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Teachers linked to bullying of Lathitha put on special leave

Deputy minister Kodwa visits family of Bhisho High pupil who took her own life

Lathitha Nako.
Lathitha Nako.

The two teachers implicated in the alleged bullying and tormenting of Lathitha Nako at Bhisho High School have been placed on special leave, while special arrangements were made for the handful of pupils accused of bullying her.

This was revealed during a visit by state security deputy minister Zizi Kodwa and head of the education department, Naledi Mbude, to Lathitha’s home on Tuesday. 

Kodwa said he had come to pay his respects to the family after Lathitha took her own life last week amid allegations of being bullied at school for her spiritual calling. 

Kodwa said department officials told him earlier on Tuesday that a seven-day multidisciplinary investigation would be held. 

Schools needed to create a conducive and safe environment for learning where tolerance was practised by all in the school community.

He said bullying people on the basis of their beliefs and religion undermined the foundation and principles of the constitution. 

“Instances such as this, must never happen. We should be worried that this incident was the tip of the iceberg.

“There could be many [similar instances] in that school and areas of the Eastern Cape. We must condemn such actions.”

Kodwa said there needed to be an environment where pupils felt safe to report bullying.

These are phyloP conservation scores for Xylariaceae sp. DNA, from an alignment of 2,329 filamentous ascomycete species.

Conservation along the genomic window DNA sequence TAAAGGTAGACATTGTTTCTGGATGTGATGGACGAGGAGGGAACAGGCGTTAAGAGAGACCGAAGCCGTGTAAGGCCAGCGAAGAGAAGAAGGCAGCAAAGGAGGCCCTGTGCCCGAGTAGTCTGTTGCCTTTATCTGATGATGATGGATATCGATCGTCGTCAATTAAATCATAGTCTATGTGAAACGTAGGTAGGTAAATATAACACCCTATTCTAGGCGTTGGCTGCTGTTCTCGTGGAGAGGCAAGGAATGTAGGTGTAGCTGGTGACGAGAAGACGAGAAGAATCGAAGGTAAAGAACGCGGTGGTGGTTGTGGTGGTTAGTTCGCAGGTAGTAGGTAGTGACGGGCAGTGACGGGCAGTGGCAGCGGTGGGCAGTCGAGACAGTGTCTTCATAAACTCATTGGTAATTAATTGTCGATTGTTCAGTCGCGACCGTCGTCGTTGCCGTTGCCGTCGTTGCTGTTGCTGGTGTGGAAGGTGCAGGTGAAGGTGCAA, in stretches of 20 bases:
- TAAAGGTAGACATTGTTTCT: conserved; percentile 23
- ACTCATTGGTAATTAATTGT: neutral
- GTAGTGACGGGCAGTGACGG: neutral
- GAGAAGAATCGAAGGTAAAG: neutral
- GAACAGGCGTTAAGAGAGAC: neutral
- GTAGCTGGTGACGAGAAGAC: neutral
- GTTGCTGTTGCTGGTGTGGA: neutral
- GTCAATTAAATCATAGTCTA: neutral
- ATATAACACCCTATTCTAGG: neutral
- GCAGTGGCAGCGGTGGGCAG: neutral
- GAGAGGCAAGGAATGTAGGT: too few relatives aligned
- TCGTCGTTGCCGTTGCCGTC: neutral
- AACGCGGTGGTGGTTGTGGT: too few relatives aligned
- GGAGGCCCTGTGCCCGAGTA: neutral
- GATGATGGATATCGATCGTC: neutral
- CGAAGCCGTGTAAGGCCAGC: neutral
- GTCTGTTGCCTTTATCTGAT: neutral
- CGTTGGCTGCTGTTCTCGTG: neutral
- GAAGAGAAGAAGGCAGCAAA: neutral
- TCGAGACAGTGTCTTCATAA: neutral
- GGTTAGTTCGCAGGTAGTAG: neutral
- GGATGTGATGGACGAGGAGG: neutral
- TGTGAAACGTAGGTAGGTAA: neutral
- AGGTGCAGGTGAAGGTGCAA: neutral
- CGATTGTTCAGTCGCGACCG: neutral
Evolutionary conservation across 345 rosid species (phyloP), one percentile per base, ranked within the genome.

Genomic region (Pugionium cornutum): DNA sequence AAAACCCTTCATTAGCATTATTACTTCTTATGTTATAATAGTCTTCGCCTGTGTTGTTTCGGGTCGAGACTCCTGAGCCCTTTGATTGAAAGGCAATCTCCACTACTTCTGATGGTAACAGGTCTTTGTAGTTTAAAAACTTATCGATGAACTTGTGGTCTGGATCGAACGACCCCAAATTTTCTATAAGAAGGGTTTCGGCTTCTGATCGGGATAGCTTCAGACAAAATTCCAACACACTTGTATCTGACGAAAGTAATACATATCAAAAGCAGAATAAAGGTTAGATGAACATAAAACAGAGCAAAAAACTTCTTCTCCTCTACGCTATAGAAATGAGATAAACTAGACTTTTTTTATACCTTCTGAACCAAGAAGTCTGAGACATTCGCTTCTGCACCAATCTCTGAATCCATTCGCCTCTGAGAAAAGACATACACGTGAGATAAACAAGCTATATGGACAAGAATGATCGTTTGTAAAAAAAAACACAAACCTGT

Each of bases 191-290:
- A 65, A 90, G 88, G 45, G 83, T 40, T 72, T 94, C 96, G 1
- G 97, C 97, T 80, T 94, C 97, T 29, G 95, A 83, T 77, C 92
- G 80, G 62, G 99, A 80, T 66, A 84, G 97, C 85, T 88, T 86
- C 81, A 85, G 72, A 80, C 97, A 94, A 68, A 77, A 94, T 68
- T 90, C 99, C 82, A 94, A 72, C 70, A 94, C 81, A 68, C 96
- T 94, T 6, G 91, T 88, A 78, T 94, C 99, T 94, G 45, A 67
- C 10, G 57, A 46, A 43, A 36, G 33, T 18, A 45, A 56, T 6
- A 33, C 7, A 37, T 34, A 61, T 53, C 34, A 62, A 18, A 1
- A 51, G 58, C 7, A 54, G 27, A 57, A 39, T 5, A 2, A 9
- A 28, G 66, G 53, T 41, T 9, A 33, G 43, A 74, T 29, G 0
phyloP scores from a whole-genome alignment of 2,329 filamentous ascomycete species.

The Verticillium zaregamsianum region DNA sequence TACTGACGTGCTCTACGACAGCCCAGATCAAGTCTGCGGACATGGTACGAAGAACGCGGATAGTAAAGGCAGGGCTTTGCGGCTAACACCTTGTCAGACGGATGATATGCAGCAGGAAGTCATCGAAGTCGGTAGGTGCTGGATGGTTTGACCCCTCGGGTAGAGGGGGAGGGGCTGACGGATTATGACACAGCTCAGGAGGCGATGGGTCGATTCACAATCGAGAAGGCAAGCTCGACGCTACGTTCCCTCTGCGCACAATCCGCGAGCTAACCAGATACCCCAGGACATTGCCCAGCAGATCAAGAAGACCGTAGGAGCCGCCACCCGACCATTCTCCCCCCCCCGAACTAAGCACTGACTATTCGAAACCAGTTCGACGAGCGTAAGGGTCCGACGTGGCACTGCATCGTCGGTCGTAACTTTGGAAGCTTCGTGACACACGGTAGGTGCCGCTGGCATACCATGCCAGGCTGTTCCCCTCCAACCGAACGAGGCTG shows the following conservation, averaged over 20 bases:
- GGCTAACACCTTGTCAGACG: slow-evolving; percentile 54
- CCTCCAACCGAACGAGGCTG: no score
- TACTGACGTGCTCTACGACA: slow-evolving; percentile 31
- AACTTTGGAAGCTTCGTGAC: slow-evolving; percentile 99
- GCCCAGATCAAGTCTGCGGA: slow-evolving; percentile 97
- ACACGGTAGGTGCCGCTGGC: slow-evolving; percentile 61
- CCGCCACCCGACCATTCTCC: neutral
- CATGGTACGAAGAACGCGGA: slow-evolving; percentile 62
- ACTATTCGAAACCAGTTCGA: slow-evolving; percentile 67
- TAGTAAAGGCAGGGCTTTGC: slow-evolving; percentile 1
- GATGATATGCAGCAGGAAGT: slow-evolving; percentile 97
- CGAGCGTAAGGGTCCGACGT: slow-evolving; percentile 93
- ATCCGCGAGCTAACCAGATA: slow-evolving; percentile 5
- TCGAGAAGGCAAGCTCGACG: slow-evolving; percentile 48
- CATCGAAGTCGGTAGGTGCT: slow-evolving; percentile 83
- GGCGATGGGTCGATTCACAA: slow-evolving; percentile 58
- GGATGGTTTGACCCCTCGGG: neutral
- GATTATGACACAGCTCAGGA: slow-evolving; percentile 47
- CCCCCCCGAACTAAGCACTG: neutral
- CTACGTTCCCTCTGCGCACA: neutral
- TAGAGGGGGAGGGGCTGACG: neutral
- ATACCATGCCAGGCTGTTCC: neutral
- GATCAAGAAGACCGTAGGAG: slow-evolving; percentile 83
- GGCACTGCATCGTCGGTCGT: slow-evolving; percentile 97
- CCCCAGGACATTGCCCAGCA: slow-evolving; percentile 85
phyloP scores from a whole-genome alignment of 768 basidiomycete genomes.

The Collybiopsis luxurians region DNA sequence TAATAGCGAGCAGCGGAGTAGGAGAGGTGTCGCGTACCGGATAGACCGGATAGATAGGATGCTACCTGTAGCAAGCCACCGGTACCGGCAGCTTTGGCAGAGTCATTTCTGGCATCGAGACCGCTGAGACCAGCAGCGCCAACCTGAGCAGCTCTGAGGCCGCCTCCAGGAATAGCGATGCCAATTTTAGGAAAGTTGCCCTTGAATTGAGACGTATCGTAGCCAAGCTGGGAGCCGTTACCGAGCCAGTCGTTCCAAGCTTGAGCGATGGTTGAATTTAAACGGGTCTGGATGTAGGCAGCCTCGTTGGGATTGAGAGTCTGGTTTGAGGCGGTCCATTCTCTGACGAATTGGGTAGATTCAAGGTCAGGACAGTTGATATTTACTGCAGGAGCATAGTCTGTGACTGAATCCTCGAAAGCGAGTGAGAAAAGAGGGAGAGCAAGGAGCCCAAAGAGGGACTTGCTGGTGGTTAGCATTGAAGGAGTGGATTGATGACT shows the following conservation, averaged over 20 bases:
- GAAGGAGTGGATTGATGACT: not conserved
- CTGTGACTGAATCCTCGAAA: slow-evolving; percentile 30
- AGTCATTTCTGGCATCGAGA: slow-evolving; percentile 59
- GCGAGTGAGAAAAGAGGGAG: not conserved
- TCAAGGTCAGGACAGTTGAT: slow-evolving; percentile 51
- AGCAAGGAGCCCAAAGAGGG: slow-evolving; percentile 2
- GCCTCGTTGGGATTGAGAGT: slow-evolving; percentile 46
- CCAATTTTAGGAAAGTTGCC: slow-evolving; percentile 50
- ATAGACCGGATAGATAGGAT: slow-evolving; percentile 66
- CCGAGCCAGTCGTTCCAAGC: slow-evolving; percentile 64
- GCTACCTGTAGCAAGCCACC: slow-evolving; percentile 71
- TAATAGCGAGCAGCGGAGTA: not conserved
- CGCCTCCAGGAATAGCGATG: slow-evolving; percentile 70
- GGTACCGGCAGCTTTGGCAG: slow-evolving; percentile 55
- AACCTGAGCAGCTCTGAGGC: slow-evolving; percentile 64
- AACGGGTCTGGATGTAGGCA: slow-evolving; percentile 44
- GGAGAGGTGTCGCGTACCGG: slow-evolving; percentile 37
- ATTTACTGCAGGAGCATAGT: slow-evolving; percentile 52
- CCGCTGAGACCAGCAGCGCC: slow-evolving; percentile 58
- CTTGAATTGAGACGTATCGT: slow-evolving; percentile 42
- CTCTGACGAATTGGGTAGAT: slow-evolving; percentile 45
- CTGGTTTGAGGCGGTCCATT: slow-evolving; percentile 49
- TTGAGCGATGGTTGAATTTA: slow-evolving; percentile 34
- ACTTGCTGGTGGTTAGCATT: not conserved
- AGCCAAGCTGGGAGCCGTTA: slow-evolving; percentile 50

During his meeting with the department, Kodwa said he was told of the department’s firm steps and decisions taken.

That teachers had been placed on special leave would help to normalise the situation.

Kodwa said he hoped his visit would put an end to bullying. 

Mbude said action would be taken against those implicated, once the seven-day investigation was complete. 

“The investigation will determine how this happened.” 

She said the department was concerned about the mental state of Bhisho High pupils who still had to complete their exams.

“As the department we will go to the school to see if the pupils are all right.

“We will continue with psychosocial support, especially for Lathitha’s granny who has been deeply affected by her grandchild’s passing.”

Mbude said several concerned parents had called her office.

It is believed Lathitha possessed gifts of traditional healing such as conducting readings and had moments when ancestral spirits would take over her body. 

On Tuesday, things were quiet at the school with a few police vehicles parked outside but no pupils or protesters in sight. There were no disruptions to the matric isiXhosa exam. 

On Monday, hundreds of people including traditional healers, pupils and parents gathered outside the school calling for justice for Lathitha.

They included representatives of various political parties.

Their demands included the axing of the teachers involved, the expulsion of the implicated pupils and the axing of the school principal. They also wanted the school governing body to be dissolved. 

South African Democratic Teachers Union secretary Chris Mdingi said they had advised the department to organise an alternative venue for pupils to write their final exams in case of any interruptions. 

Lathitha will be buried on Sunday. 



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